Abbott is Death Process: Sci-Fi Movies That Make Me Cry

It’s sort of ironic how so many sci-fi movies are just drenched in pathos. Like “let’s talk about wormholes … and the magic of love. And the pain of loss. And maybe some redemption for good measure. Definitely wormholes, though.” It’s a phenomenon worth thinking about, I think. Here are some prime examples.

Arrival – “Abbot is death process.” And why is poor Abbott death process? Because he sacrificed himself to help humanity reach a higher plane through unity and peace. Plus also teaching us a language that changes the way we think to such an extent that we can see the future. Or that we begin to perceive the non-linearity of time in a way that sort of allows us to experience all of the past and future at once. Or maybe that we step into the circle of time at whatever point we desire. I don’t know, something like that. Anyway, the aliens are good and one dies and it’s super sad.

Silent Running – It’s been a long, long time since I’ve seen this movie, as in we checked it out from the library on a family trip there, on VHS. Think mid ‘80s. It sure made an impression on me, though. I’m writing this without researching any of it, so take my plot summary with a grain of salt, but it ends up being a guy alone on a spaceship trying to keep a bunch of plants alive for some noble reason. I don’t remember why, I just remember being really sad after I watched it.

Contact – This one tore me up when I saw it for the umpteenth time a few months ago. Then again, I am a crazy person, so maybe that experience won’t translate for you. I think the tears here are more of an empathy thing with Jodie Foster’s character fighting to validate her life through work and finally realizing that something sort of mystical may be a better route to go for that particular pursuit.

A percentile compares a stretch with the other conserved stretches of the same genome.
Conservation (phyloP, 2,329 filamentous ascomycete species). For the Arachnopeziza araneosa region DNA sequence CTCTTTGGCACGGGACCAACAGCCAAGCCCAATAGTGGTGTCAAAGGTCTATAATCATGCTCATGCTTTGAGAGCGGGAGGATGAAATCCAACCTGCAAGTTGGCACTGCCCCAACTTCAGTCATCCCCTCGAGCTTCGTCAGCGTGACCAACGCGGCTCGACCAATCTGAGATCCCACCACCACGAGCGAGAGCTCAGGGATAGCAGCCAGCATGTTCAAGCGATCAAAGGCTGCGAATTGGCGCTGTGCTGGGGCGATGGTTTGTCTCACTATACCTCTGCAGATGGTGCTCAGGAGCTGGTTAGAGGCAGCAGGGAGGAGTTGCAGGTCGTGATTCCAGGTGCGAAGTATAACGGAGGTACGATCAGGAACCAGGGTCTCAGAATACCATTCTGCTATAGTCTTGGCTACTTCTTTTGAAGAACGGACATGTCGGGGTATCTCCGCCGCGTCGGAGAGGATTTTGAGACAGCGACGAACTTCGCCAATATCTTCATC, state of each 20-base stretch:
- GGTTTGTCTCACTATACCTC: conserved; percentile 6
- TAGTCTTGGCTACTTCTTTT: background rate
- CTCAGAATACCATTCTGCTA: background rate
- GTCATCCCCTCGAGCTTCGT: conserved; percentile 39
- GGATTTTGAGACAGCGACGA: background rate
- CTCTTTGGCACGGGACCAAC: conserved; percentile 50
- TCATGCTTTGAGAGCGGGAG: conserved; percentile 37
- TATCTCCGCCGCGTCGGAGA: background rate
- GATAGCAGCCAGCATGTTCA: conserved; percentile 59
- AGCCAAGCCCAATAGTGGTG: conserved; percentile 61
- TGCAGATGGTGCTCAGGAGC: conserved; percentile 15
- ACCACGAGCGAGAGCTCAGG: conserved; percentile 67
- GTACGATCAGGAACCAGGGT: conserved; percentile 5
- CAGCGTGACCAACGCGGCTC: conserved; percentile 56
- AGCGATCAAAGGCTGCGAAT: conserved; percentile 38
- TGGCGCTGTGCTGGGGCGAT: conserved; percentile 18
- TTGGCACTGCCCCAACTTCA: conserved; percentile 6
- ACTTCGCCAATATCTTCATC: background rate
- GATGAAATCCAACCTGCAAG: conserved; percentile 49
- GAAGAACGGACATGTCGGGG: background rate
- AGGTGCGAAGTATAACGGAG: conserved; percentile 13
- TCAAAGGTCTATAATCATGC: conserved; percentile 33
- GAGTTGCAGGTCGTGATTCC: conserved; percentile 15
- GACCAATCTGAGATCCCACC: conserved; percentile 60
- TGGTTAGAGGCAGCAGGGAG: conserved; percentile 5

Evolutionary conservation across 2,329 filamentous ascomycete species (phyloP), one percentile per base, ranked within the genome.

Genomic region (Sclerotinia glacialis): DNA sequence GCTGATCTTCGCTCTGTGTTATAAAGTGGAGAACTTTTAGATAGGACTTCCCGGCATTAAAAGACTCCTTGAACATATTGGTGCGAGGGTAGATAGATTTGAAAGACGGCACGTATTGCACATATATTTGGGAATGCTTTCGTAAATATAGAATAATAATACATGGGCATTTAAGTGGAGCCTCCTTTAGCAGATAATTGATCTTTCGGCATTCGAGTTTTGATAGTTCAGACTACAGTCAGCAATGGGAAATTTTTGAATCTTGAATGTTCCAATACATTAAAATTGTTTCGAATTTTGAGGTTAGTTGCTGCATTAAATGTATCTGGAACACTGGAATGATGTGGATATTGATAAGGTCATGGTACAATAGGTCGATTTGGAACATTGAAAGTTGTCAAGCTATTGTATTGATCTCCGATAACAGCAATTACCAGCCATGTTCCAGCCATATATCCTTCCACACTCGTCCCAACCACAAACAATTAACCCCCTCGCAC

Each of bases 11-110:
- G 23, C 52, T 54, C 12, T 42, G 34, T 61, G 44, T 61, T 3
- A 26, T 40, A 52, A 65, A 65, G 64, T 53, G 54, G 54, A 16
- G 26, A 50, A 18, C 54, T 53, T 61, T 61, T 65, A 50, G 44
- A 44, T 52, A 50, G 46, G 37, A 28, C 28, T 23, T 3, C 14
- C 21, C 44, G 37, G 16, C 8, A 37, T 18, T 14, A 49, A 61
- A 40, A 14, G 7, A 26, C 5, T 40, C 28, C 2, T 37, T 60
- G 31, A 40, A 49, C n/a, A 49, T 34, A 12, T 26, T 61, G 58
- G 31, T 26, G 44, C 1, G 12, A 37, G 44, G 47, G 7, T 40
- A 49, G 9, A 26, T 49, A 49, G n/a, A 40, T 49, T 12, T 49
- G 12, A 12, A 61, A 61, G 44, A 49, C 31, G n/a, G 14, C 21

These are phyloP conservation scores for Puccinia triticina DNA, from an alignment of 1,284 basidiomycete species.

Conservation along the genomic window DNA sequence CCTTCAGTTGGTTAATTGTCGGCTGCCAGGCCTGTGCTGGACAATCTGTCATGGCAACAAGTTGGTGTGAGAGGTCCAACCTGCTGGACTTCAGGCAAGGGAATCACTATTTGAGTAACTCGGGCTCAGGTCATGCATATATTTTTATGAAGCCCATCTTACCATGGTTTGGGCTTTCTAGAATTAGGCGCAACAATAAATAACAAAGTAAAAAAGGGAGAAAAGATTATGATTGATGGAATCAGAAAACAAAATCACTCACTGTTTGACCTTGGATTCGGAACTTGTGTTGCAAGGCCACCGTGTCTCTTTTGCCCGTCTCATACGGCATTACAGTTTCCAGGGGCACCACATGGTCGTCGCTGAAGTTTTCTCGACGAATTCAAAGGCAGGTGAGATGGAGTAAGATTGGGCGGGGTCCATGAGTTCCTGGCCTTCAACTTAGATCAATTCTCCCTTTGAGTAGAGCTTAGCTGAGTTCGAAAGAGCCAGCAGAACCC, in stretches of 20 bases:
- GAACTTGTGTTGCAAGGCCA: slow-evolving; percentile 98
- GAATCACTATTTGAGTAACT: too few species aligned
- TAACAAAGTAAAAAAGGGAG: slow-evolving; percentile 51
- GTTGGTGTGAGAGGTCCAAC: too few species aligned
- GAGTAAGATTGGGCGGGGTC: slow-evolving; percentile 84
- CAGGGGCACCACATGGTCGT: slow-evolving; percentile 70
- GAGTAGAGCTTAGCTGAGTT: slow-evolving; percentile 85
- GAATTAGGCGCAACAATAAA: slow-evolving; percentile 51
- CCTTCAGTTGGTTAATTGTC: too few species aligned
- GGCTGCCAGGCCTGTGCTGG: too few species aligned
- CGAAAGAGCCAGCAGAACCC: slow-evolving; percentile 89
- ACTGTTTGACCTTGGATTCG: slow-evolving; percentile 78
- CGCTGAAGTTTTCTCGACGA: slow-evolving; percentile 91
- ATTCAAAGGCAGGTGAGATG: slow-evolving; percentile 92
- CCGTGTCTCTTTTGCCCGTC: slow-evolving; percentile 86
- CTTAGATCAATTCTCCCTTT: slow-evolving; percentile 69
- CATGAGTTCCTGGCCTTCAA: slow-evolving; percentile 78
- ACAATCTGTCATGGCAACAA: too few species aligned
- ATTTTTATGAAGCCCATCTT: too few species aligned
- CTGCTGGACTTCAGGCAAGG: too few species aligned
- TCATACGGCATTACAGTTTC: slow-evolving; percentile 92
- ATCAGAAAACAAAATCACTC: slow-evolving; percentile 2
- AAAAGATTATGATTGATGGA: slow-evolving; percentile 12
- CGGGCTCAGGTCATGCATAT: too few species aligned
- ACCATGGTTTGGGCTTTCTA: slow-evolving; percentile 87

Interstellar – Is this the best movie ever? Possibly. It’s impactful enough that this is a question a lot of people debate after watching it. It’s an amazing blend of “hard sci-fi” and philosophical exploration of the transcendency of love. To me, some of the family drama elements verge on being sappy but the tragedy of leaving your daughter at grade school age and returning to her as an old woman while you’ve aged only a couple of years due to the time dilation of proximity to a black hole is undeniable. What really gets me emotionally here, though, is the suspense that permeates this thing. The very survival of humanity is on the line throughout and the movie’s score propels it forward in an eerie, pounding way. I can watch Interstellar over and over again and maybe the only other movie like that for me is Pulp Fiction, so that’s saying something.

The Never-Ending Story – This isn’t really sci-fi, but it breaks my heart because Falcor dies. I think he dies. Right? It’s like the family dog dying in the process of saving one of the children somehow. I mean, really this movie is fucking weird if you think about it for a second. And it’s sad. So there’s that.


  1. What I have not forgotten about Interstellar, since I first watched it nearly three years ago, is the whole “love is supernatural” speech the Anne Hathaway character gives Cooper.
    And then you learn she was right all along. Shivers.


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